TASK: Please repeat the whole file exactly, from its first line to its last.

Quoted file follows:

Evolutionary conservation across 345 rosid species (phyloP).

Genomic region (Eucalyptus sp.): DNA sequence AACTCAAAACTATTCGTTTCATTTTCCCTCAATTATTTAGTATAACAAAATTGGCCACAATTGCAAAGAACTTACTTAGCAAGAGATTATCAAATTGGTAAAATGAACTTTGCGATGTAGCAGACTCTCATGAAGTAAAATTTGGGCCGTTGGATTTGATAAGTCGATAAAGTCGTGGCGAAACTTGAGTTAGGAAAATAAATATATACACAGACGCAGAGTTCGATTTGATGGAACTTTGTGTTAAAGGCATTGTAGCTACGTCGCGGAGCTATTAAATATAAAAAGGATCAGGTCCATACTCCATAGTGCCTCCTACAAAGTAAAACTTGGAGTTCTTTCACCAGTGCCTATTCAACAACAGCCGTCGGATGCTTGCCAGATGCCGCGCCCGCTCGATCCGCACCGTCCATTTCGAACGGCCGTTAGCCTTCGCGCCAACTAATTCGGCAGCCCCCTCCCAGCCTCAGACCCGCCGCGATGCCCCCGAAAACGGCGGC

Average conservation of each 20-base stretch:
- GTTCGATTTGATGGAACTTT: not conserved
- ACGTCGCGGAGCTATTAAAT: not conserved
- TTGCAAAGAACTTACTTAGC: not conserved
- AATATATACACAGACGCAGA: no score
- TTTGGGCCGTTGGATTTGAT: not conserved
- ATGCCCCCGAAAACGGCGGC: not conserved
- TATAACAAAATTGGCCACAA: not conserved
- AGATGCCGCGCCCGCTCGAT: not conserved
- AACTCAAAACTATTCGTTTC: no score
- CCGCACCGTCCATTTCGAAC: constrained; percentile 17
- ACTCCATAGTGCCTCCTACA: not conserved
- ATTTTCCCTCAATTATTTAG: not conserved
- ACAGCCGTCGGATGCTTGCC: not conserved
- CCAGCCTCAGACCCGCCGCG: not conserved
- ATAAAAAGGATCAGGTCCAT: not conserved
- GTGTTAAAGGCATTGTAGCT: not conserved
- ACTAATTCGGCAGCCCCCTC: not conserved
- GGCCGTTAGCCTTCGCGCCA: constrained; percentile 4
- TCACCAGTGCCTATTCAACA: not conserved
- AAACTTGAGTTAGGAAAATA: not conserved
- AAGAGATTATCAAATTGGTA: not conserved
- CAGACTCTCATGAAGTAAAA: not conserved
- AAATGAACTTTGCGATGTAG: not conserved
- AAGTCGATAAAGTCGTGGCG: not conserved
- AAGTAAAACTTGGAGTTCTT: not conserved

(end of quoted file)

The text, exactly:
Evolutionary conservation across 345 rosid species (phyloP).

Genomic region (Eucalyptus sp.): DNA sequence AACTCAAAACTATTCGTTTCATTTTCCCTCAATTATTTAGTATAACAAAATTGGCCACAATTGCAAAGAACTTACTTAGCAAGAGATTATCAAATTGGTAAAATGAACTTTGCGATGTAGCAGACTCTCATGAAGTAAAATTTGGGCCGTTGGATTTGATAAGTCGATAAAGTCGTGGCGAAACTTGAGTTAGGAAAATAAATATATACACAGACGCAGAGTTCGATTTGATGGAACTTTGTGTTAAAGGCATTGTAGCTACGTCGCGGAGCTATTAAATATAAAAAGGATCAGGTCCATACTCCATAGTGCCTCCTACAAAGTAAAACTTGGAGTTCTTTCACCAGTGCCTATTCAACAACAGCCGTCGGATGCTTGCCAGATGCCGCGCCCGCTCGATCCGCACCGTCCATTTCGAACGGCCGTTAGCCTTCGCGCCAACTAATTCGGCAGCCCCCTCCCAGCCTCAGACCCGCCGCGATGCCCCCGAAAACGGCGGC

Average conservation of each 20-base stretch:
- GTTCGATTTGATGGAACTTT: not conserved
- ACGTCGCGGAGCTATTAAAT: not conserved
- TTGCAAAGAACTTACTTAGC: not conserved
- AATATATACACAGACGCAGA: no score
- TTTGGGCCGTTGGATTTGAT: not conserved
- ATGCCCCCGAAAACGGCGGC: not conserved
- TATAACAAAATTGGCCACAA: not conserved
- AGATGCCGCGCCCGCTCGAT: not conserved
- AACTCAAAACTATTCGTTTC: no score
- CCGCACCGTCCATTTCGAAC: constrained; percentile 17
- ACTCCATAGTGCCTCCTACA: not conserved
- ATTTTCCCTCAATTATTTAG: not conserved
- ACAGCCGTCGGATGCTTGCC: not conserved
- CCAGCCTCAGACCCGCCGCG: not conserved
- ATAAAAAGGATCAGGTCCAT: not conserved
- GTGTTAAAGGCATTGTAGCT: not conserved
- ACTAATTCGGCAGCCCCCTC: not conserved
- GGCCGTTAGCCTTCGCGCCA: constrained; percentile 4
- TCACCAGTGCCTATTCAACA: not conserved
- AAACTTGAGTTAGGAAAATA: not conserved
- AAGAGATTATCAAATTGGTA: not conserved
- CAGACTCTCATGAAGTAAAA: not conserved
- AAATGAACTTTGCGATGTAG: not conserved
- AAGTCGATAAAGTCGTGGCG: not conserved
- AAGTAAAACTTGGAGTTCTT: not conserved